CEBR forecasts sharp rise in repossessions
The Centre for Economics and Business Research (CEBR) is predicting a sharp rise in the number of repossessions this year.
The economic forecaster is expecting the figure to increase by 23%, to 33,400.
CEBR has based its prediction on the rising cost of mortgages, tighter lending criteria that will leave some homeowners struggling to remortgage, and higher fuel and food prices.
It has also taken into account the fact that the burdens listed above are borne by a population with record levels of personal unsecured debts.
Even if the problems on the money markets mitigate, CEBR believes mortgages will remain in short supply this year, and that interest rates will remain above the Bank of England’s base rate.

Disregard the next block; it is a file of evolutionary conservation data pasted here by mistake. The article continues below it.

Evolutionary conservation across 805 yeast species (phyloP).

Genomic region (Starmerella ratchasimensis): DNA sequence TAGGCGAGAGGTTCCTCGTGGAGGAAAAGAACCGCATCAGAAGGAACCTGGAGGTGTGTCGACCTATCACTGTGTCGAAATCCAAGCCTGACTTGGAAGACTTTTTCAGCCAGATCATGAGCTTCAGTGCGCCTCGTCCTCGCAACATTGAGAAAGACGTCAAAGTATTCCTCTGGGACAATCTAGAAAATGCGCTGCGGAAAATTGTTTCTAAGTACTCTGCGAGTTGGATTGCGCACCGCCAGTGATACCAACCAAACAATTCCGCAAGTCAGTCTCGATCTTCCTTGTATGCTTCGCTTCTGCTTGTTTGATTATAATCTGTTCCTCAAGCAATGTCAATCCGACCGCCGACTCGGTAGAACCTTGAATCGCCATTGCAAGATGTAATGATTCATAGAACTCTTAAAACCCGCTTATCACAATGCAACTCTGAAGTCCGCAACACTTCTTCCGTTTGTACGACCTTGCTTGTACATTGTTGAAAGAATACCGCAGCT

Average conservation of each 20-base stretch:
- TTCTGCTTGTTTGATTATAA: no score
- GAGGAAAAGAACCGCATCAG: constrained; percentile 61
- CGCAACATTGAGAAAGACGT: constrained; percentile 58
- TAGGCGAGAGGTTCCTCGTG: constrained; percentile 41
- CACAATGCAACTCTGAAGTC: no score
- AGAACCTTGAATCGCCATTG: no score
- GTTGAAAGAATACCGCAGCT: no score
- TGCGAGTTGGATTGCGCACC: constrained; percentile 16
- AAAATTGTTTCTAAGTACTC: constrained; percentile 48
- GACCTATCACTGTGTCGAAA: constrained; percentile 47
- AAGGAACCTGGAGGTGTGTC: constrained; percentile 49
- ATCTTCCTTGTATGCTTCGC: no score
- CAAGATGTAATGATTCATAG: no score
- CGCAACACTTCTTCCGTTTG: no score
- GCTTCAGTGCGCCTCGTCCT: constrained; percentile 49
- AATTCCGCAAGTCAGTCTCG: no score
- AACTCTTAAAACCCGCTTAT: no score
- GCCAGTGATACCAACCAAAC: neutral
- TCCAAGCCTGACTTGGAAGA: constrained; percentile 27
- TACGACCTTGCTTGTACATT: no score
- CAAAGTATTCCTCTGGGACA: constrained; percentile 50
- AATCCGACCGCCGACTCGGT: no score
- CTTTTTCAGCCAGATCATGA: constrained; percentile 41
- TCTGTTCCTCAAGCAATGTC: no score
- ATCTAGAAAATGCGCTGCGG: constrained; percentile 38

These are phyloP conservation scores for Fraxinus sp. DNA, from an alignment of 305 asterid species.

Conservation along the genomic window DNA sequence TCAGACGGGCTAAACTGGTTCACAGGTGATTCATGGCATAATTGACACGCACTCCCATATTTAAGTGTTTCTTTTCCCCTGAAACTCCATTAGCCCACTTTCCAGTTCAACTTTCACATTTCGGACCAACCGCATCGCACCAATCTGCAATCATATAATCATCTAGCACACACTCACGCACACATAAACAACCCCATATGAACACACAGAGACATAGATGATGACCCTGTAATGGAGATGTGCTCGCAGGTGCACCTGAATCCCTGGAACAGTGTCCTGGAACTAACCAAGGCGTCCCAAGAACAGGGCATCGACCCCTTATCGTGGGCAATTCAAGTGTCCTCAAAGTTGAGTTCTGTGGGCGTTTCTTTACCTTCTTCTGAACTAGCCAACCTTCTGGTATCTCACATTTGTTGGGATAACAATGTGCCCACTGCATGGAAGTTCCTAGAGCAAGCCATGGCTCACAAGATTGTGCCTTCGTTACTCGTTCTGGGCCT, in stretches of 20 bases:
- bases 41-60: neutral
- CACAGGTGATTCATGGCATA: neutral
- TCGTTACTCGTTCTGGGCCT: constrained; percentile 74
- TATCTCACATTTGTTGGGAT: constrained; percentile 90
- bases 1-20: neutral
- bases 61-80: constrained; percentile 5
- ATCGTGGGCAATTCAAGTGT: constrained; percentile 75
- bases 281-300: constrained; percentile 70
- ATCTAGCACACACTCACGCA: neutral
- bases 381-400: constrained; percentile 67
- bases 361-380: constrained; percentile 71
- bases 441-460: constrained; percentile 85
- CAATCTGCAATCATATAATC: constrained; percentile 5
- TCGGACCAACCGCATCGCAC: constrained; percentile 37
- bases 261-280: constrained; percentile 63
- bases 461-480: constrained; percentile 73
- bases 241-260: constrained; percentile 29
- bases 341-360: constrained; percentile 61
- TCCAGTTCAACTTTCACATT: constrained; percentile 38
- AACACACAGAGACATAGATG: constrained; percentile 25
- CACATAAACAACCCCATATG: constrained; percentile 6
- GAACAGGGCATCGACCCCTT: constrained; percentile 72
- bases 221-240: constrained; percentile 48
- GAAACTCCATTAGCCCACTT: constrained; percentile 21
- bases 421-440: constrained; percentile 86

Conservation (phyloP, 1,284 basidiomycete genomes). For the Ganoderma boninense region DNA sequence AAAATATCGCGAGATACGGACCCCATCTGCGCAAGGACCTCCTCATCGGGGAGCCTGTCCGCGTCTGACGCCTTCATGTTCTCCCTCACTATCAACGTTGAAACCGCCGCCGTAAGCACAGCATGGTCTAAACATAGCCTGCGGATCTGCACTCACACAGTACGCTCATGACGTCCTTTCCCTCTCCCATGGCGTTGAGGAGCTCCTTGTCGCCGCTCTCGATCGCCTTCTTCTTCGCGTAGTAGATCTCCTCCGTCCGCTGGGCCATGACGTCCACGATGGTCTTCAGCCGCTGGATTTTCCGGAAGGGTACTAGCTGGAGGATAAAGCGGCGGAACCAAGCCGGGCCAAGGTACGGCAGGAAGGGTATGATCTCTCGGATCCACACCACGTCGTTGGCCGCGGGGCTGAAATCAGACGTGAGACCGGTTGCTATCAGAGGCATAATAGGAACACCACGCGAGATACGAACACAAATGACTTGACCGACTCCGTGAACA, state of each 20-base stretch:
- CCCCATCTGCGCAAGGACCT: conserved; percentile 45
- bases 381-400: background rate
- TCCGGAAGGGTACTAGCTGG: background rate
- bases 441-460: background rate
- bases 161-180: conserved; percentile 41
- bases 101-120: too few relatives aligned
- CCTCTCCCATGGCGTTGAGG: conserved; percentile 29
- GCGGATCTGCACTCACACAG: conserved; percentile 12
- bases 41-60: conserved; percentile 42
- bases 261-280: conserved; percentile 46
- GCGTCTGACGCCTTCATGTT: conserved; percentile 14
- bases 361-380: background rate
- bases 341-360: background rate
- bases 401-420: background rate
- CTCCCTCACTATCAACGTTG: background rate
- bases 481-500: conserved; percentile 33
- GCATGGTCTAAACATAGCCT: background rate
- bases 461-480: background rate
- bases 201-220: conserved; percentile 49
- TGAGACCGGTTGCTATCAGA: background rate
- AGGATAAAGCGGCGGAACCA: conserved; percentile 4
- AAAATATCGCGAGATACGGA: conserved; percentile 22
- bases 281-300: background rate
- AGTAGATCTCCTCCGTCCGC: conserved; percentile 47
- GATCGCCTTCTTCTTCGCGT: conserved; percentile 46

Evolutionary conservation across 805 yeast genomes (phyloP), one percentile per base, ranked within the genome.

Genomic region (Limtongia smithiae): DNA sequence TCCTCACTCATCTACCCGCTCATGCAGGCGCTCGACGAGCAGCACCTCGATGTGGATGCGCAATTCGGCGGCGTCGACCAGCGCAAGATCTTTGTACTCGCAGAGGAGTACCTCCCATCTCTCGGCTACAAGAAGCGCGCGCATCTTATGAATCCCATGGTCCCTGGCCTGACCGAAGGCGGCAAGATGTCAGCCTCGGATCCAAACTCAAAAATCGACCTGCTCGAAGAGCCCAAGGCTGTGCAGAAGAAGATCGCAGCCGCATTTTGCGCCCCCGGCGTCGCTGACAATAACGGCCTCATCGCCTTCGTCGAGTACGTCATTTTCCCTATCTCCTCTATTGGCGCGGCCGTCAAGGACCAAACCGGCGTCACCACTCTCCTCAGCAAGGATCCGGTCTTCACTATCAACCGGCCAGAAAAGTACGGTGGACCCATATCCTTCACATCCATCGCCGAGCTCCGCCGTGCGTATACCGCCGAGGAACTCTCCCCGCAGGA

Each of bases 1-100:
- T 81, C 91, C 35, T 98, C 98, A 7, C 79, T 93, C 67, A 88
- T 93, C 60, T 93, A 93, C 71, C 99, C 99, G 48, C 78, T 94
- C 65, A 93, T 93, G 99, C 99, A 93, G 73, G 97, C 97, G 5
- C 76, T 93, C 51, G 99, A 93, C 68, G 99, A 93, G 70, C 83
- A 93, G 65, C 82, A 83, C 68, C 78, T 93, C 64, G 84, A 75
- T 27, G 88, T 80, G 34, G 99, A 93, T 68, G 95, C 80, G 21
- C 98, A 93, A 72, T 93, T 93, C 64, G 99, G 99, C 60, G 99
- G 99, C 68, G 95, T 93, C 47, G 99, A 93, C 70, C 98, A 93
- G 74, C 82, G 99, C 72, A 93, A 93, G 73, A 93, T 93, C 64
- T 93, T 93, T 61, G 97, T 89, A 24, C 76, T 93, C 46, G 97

According to Nur Ata, a senior economist at the CEBR, homeowners will continue to spend more on their mortgage costs and a rise in the number of repossessions is inevitable.
In addition, the consultancy is predicting that house prices will fall by 10% in the next two years and that the number of transactions will decline by 25%.
However, comparisons with the housing market crash of the early 1990s (when the repossessions were running at an annual 75,000) should be made with caution.
The 1990′s housing slump was largely the result of a failing economy and CEBR does not expect a similar scenario today. It is forecasting that unemployment will remain below 3.5% in the months ahead.